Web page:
Pastoral systems are characterised by a number of features that are absent in arable cropping systems. These features include: (i) pastures are biologically diverse so interactions between plant species must be considered; (ii) economic return requires the inclusion of the animal as an additional trophic level; (iii) interaction between the grazing animal and the pasture is complex, influenced by the environment, plant species and animal behaviour and this creates feedbacks that can result in vicious cycles; (iv) animals spatially transfer substantial amounts of nutrients both randomly and systematically and this creates or exacerbates soil variability; and (v) whole farm management is both more complex and more important to system function in grazed compared to arable systems and it is harder to capture in simulation models. These challenges complicate the process-based modelling of pastoral systems and present significant obstacles to model developers and users.Here we discuss these challenges, describe the range of solutions used by different models and discuss the strengths and weaknesses of these solutions. We have placed particular emphasis on the analysis of a range of possible solutions with the point of view that diversity between and within models is important to provide the flexibility needed for future uses.We find that for most challenges there is a diversity of solutions incorporated into the models and that there is the potential to capture additional diversity, if needed, from other models. We note an apparent lack of development in the modelling of extreme events such as very high temperatures, systematic animal-mediated nutrient transfers, pests, weeds and gene-environment interactions in pastoral simulation models and suggest that these subject areas should receive more attention.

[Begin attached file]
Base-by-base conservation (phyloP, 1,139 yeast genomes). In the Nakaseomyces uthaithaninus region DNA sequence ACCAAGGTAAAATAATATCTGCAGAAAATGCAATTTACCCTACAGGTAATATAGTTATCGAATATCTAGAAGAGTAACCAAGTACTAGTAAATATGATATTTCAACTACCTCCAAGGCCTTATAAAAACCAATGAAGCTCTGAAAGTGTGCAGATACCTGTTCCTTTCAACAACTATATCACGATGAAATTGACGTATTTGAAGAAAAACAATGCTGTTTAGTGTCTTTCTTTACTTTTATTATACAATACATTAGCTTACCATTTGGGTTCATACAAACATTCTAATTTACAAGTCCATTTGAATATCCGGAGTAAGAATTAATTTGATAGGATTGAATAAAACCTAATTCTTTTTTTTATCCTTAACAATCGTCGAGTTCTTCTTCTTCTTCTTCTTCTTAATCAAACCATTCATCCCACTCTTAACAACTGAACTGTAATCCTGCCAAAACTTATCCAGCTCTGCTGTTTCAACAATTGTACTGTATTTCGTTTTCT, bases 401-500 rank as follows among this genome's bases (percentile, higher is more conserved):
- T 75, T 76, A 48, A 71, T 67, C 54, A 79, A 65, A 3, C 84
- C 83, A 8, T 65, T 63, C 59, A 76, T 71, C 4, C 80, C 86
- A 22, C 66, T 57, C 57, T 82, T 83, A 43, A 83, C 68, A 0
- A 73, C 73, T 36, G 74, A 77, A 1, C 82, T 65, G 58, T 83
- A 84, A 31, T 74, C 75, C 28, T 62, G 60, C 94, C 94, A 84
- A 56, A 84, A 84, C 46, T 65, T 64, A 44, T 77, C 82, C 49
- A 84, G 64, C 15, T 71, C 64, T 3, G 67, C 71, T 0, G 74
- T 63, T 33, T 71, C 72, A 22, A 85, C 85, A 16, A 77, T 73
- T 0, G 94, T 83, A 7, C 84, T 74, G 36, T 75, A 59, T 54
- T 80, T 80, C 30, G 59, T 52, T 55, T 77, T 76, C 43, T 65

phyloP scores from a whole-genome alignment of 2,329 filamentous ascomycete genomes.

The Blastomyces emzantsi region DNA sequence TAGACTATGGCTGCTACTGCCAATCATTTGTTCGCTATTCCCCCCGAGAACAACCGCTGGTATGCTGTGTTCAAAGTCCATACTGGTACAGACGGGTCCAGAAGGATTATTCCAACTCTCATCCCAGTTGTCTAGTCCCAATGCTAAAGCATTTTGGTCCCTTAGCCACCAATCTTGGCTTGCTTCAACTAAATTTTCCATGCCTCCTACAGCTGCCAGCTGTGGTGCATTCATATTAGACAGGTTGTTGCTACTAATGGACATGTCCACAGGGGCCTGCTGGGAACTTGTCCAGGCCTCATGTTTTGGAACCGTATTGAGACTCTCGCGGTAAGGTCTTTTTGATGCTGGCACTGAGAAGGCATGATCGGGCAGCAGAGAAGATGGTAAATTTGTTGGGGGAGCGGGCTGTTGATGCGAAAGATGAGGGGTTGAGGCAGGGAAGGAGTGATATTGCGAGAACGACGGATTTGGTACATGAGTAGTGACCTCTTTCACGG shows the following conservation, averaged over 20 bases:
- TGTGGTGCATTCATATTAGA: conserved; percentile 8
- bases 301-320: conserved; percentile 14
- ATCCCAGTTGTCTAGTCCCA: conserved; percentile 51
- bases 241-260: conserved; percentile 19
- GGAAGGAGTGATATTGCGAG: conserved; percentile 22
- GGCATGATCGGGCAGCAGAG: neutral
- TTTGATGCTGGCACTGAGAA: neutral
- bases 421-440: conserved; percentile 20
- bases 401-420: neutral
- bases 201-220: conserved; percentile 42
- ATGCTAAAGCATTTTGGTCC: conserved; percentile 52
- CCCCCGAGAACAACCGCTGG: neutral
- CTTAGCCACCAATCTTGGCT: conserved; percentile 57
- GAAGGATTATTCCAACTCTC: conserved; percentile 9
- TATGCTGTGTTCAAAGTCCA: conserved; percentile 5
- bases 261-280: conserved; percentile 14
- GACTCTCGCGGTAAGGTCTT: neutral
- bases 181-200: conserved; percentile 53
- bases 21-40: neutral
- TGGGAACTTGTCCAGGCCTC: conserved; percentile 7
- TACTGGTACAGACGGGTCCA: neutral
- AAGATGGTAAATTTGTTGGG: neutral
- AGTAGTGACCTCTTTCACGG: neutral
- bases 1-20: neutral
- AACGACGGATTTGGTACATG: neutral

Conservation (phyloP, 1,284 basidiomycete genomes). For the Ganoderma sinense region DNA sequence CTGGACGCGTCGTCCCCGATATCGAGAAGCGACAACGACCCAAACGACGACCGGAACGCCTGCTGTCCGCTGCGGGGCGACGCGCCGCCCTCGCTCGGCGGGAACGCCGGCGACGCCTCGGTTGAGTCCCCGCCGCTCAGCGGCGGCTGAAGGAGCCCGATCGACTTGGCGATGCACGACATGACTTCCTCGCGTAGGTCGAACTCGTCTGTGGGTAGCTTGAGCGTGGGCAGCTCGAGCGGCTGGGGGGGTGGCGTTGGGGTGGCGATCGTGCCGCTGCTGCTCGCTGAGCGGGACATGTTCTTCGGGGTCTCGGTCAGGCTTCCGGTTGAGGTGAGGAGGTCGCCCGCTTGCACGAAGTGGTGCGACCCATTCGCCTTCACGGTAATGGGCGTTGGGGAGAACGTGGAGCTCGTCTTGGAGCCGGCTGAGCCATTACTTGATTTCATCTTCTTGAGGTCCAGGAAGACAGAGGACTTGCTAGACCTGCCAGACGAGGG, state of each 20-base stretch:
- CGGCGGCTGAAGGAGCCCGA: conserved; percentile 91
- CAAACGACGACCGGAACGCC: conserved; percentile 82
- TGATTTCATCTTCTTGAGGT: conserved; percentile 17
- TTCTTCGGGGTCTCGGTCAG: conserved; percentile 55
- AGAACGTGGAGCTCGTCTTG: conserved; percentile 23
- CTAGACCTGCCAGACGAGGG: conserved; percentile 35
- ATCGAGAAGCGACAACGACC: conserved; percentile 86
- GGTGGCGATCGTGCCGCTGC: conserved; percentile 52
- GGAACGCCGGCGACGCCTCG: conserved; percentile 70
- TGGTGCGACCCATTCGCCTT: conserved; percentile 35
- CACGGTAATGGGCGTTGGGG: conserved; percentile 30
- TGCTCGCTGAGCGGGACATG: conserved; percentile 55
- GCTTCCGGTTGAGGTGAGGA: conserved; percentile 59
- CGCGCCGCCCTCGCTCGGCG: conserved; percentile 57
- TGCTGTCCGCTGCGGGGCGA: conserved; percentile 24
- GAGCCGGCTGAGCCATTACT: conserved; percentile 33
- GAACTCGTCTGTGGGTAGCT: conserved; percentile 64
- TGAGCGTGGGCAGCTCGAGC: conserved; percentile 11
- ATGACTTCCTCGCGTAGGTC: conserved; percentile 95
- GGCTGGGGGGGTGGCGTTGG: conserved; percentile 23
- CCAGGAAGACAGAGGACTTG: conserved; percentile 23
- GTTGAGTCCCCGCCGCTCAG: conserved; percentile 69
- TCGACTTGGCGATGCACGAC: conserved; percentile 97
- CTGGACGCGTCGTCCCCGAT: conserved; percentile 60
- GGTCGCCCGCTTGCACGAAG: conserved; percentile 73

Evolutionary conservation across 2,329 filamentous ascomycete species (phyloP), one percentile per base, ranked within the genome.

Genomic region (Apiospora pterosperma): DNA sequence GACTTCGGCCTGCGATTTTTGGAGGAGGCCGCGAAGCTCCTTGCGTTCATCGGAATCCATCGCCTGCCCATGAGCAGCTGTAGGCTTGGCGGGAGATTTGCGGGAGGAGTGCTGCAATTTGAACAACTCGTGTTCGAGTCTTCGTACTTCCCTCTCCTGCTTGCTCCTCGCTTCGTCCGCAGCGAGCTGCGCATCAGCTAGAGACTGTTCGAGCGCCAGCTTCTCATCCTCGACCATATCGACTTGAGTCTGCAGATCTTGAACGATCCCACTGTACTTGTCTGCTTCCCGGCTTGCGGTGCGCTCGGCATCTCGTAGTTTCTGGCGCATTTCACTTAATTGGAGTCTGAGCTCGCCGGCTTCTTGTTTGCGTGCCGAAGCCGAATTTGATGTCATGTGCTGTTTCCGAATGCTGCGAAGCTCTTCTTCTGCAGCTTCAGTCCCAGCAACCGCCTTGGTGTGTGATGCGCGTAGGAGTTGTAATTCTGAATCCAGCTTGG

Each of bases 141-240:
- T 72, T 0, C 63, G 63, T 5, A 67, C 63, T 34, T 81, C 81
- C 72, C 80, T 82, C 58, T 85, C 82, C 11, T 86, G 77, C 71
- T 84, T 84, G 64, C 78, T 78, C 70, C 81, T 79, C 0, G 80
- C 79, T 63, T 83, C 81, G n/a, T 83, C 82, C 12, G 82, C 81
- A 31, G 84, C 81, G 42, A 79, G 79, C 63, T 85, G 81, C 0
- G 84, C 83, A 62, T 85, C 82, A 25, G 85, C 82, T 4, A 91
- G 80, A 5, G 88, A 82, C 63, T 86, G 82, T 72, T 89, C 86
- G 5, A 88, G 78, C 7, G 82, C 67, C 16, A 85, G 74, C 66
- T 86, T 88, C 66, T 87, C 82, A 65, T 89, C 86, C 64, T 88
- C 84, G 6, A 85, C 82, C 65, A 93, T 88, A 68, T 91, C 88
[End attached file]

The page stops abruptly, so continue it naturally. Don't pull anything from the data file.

All Science Journal Classification (ASJC) codes
- Environmental Engineering
- Ecological Modeling